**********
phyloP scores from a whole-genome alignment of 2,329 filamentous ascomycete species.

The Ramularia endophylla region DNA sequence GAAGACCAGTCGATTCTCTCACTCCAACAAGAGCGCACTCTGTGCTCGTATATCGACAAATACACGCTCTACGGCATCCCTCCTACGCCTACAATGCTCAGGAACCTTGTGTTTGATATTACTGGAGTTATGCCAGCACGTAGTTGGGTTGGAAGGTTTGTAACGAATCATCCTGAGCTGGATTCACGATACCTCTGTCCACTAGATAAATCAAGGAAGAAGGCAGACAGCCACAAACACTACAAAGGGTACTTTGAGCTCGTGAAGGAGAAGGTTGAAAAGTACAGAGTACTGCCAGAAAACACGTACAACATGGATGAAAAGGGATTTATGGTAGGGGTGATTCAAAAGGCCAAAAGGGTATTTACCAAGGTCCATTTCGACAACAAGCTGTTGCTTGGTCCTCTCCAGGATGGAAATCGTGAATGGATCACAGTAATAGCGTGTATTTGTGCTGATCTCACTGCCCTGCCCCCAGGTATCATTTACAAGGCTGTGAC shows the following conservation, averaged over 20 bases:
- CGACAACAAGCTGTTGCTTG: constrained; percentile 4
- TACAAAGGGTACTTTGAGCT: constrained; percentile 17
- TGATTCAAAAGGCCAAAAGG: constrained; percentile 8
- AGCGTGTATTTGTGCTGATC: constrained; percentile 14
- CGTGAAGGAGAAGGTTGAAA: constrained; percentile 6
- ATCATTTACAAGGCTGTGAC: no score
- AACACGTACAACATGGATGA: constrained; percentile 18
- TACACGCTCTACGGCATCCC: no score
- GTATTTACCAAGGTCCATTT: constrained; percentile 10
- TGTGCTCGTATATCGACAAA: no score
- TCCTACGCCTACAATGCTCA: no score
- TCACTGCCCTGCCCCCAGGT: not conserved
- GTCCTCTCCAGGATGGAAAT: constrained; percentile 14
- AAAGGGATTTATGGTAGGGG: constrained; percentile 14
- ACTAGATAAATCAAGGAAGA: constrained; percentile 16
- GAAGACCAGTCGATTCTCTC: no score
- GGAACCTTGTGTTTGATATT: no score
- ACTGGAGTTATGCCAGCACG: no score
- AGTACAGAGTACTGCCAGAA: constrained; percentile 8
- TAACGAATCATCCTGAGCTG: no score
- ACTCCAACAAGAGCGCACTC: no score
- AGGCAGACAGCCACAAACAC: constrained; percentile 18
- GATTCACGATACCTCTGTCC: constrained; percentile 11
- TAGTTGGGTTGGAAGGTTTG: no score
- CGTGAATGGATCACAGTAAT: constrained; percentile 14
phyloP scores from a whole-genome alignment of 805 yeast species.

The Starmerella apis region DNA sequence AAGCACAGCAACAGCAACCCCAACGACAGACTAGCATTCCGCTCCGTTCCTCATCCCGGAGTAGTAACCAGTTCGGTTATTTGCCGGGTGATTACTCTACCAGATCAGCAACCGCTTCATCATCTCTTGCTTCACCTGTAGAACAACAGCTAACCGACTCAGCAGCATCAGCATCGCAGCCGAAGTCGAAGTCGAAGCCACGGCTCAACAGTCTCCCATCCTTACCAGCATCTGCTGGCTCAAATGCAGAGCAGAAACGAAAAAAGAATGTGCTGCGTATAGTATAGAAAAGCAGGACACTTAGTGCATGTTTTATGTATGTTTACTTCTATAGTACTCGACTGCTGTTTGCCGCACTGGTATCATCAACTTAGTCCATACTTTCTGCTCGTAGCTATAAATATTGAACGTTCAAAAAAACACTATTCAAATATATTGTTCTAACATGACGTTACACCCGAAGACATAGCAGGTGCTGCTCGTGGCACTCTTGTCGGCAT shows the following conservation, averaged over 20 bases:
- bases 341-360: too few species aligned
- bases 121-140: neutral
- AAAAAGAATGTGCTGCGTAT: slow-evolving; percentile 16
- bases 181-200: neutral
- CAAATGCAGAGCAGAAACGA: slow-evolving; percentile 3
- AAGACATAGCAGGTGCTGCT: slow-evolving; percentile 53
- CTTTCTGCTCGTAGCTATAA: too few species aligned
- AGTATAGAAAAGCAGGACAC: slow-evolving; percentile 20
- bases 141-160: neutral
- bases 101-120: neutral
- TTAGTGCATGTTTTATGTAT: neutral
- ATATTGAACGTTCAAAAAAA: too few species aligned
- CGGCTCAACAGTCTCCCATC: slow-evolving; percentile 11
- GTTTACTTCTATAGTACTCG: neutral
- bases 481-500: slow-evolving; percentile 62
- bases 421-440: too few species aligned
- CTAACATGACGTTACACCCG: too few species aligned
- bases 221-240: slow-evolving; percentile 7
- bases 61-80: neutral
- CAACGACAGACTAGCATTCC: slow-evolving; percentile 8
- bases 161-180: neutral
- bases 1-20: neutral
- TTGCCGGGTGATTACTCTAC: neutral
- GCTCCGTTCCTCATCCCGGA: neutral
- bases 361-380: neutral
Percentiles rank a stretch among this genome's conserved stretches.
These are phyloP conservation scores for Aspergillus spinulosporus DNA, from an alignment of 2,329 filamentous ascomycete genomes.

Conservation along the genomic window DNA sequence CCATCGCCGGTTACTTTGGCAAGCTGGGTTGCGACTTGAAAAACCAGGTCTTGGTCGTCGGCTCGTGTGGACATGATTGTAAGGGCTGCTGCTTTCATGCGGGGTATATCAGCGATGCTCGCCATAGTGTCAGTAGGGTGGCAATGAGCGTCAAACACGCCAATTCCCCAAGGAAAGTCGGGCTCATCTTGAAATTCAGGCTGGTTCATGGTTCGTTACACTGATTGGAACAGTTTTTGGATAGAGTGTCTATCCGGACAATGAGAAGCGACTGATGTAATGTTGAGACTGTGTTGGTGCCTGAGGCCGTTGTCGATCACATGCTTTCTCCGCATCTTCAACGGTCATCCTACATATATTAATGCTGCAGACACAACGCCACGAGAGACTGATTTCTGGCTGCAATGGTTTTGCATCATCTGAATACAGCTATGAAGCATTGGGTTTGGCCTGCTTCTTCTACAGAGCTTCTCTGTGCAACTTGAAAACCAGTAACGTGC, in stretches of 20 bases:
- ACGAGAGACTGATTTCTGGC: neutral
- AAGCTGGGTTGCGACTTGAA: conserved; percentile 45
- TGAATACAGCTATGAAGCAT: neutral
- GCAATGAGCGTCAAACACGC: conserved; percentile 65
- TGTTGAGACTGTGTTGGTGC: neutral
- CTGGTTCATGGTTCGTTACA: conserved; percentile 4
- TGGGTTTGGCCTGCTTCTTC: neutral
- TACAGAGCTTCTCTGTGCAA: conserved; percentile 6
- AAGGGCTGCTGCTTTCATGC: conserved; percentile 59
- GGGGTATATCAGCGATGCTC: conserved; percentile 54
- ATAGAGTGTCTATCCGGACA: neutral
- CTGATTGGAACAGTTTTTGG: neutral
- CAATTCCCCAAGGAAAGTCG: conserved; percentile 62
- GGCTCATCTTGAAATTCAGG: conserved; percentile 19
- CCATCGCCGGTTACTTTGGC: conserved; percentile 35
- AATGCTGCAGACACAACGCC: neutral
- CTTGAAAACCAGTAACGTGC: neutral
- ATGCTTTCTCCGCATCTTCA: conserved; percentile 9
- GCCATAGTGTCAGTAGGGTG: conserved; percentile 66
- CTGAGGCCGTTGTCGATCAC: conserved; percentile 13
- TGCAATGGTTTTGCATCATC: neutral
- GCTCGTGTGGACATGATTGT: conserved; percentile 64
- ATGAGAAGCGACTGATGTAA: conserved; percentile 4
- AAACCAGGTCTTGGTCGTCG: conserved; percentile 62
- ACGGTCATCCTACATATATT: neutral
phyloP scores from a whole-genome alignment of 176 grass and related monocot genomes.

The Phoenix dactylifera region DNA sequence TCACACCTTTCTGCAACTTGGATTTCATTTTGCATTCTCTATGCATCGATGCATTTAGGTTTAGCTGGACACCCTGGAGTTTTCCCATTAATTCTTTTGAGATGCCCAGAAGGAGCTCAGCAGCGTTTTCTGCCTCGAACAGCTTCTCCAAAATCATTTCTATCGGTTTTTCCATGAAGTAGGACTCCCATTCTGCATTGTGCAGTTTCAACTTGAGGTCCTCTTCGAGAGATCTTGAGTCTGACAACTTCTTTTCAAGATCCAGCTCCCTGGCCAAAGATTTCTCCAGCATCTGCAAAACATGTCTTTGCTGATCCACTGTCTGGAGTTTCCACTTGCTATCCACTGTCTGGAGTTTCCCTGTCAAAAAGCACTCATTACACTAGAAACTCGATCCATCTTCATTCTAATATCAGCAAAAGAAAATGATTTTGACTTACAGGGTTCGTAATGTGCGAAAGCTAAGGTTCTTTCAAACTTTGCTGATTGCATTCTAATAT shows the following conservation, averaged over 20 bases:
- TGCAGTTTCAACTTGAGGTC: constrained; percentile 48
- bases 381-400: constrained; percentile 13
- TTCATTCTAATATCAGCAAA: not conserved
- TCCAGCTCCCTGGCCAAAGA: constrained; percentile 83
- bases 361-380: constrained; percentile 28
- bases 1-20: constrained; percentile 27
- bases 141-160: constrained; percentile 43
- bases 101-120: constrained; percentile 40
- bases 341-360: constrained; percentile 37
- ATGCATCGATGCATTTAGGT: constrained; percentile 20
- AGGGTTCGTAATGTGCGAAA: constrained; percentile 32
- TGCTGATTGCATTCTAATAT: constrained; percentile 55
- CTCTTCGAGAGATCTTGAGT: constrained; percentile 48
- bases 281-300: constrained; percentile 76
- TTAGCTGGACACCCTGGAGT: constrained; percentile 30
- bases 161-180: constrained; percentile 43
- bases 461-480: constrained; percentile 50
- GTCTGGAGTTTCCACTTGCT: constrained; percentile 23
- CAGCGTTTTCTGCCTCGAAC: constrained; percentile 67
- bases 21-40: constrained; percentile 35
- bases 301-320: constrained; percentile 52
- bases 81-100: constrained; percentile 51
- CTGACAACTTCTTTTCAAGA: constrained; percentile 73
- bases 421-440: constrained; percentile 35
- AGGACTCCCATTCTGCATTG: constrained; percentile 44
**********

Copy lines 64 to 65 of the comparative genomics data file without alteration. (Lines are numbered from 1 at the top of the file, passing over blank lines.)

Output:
- TGGGTTTGGCCTGCTTCTTC: neutral
- TACAGAGCTTCTCTGTGCAA: conserved; percentile 6